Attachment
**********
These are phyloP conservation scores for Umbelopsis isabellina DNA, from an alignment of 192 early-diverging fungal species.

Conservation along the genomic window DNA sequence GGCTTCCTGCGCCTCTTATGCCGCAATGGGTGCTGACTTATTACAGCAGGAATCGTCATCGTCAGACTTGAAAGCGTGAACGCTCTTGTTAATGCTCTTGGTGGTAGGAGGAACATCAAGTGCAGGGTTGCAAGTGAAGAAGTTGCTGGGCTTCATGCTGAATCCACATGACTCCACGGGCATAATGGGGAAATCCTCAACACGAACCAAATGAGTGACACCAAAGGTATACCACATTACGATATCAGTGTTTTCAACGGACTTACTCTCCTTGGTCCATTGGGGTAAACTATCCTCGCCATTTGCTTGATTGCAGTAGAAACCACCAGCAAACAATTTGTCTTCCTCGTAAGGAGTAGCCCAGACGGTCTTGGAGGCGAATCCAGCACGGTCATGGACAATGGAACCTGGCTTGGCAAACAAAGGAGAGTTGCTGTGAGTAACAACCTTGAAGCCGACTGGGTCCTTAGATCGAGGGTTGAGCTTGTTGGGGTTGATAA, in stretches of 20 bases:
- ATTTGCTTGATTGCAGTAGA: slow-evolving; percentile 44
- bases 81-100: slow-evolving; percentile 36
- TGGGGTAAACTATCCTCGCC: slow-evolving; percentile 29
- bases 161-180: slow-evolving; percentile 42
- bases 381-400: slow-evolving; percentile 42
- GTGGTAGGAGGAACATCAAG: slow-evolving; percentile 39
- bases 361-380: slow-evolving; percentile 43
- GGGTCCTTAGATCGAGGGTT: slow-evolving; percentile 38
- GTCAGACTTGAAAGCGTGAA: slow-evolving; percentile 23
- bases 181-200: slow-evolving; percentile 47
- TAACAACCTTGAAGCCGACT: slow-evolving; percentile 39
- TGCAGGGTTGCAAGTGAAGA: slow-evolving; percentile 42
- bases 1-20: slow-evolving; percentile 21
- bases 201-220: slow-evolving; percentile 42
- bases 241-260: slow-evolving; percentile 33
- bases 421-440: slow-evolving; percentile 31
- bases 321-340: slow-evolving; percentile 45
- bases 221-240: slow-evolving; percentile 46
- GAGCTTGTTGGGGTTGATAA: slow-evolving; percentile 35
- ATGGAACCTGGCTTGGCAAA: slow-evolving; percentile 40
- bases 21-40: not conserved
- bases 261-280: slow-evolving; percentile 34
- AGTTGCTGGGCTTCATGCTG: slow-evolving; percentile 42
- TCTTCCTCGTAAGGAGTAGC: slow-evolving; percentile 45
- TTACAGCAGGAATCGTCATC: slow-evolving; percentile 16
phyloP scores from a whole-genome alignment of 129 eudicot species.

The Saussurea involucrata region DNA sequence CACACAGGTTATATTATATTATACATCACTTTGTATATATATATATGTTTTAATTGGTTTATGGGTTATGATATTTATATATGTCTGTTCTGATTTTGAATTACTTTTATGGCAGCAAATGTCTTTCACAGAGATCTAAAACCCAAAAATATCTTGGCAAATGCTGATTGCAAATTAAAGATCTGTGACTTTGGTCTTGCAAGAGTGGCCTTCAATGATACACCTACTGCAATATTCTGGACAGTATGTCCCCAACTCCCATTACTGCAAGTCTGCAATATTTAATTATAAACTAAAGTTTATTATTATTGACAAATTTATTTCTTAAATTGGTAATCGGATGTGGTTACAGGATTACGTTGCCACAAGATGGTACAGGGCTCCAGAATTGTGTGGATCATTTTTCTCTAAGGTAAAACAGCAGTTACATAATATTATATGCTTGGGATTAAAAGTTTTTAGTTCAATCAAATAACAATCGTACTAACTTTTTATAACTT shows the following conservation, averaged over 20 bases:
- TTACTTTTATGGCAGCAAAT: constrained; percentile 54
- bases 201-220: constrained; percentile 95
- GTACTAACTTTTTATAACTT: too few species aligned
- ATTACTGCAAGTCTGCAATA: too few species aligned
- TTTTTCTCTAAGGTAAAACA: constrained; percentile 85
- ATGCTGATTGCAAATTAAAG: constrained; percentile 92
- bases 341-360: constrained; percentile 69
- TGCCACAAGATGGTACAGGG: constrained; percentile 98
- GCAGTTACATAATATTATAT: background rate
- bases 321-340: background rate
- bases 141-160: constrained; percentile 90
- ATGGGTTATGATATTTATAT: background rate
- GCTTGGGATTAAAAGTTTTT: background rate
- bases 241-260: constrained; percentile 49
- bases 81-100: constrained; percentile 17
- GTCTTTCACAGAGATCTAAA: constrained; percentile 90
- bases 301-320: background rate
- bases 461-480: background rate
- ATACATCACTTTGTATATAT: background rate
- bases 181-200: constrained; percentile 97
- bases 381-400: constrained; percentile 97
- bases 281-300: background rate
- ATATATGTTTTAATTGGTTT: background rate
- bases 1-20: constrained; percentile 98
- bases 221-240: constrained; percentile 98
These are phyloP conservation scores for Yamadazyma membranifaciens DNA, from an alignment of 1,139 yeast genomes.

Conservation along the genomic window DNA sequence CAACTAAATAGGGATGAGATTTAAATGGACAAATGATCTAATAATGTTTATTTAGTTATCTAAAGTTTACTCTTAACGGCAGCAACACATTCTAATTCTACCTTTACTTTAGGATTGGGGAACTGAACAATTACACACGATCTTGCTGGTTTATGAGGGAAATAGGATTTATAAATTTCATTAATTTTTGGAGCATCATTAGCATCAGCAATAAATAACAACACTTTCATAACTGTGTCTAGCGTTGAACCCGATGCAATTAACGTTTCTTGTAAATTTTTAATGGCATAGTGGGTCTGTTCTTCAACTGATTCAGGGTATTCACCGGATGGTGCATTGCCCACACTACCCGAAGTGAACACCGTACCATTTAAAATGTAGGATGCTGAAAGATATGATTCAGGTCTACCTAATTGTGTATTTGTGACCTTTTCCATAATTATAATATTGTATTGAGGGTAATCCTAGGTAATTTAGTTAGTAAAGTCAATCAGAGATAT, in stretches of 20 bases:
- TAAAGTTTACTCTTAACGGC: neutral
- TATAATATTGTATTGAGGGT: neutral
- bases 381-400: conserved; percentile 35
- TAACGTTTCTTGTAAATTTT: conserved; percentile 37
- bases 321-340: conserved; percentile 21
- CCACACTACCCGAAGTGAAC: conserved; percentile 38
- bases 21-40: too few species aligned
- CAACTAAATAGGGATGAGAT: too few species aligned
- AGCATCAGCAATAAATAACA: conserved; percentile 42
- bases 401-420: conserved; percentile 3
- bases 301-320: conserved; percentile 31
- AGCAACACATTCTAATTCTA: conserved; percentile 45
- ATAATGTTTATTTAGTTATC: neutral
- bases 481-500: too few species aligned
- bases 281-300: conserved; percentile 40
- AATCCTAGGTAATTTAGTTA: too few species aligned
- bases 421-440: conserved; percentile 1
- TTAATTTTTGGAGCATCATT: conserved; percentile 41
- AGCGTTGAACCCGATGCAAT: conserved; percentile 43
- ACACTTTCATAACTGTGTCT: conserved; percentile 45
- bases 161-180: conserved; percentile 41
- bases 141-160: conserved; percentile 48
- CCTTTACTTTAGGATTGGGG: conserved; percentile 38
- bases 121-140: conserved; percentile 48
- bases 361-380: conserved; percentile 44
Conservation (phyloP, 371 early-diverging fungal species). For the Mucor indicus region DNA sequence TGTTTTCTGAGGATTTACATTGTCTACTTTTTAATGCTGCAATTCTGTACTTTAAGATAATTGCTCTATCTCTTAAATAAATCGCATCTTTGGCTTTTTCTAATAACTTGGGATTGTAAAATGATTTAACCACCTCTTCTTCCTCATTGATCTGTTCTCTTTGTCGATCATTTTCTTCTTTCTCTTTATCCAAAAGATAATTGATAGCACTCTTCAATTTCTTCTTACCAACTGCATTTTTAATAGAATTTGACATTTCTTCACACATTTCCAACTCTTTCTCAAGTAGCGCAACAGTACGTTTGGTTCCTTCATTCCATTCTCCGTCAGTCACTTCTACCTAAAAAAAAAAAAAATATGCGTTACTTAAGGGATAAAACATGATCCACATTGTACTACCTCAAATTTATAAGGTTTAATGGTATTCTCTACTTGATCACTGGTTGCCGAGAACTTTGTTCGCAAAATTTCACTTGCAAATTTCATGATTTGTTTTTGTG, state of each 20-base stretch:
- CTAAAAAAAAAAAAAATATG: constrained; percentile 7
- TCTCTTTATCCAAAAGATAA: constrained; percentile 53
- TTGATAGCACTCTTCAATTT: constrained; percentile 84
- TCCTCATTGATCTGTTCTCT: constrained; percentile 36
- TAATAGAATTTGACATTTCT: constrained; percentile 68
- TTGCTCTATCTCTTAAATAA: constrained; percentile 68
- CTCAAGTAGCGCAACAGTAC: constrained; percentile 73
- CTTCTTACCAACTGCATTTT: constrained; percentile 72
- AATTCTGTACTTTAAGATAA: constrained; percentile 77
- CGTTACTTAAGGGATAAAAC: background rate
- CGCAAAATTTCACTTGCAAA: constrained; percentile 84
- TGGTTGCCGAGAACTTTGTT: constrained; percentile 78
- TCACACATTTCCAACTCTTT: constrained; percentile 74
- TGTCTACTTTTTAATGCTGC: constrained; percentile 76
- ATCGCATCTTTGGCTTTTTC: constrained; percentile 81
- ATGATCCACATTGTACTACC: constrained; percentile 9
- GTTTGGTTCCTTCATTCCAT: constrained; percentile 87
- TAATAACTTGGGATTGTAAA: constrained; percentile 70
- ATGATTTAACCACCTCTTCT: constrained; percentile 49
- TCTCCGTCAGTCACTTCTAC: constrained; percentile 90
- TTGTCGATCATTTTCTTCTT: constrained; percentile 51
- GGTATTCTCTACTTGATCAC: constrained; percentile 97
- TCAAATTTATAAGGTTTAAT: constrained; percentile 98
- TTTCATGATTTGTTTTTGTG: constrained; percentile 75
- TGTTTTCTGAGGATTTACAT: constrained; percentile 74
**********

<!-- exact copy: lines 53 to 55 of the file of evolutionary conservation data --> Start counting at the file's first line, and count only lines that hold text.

- bases 1-20: constrained; percentile 98
- bases 221-240: constrained; percentile 98
These are phyloP conservation scores for Yamadazyma membranifaciens DNA, from an alignment of 1,139 yeast genomes.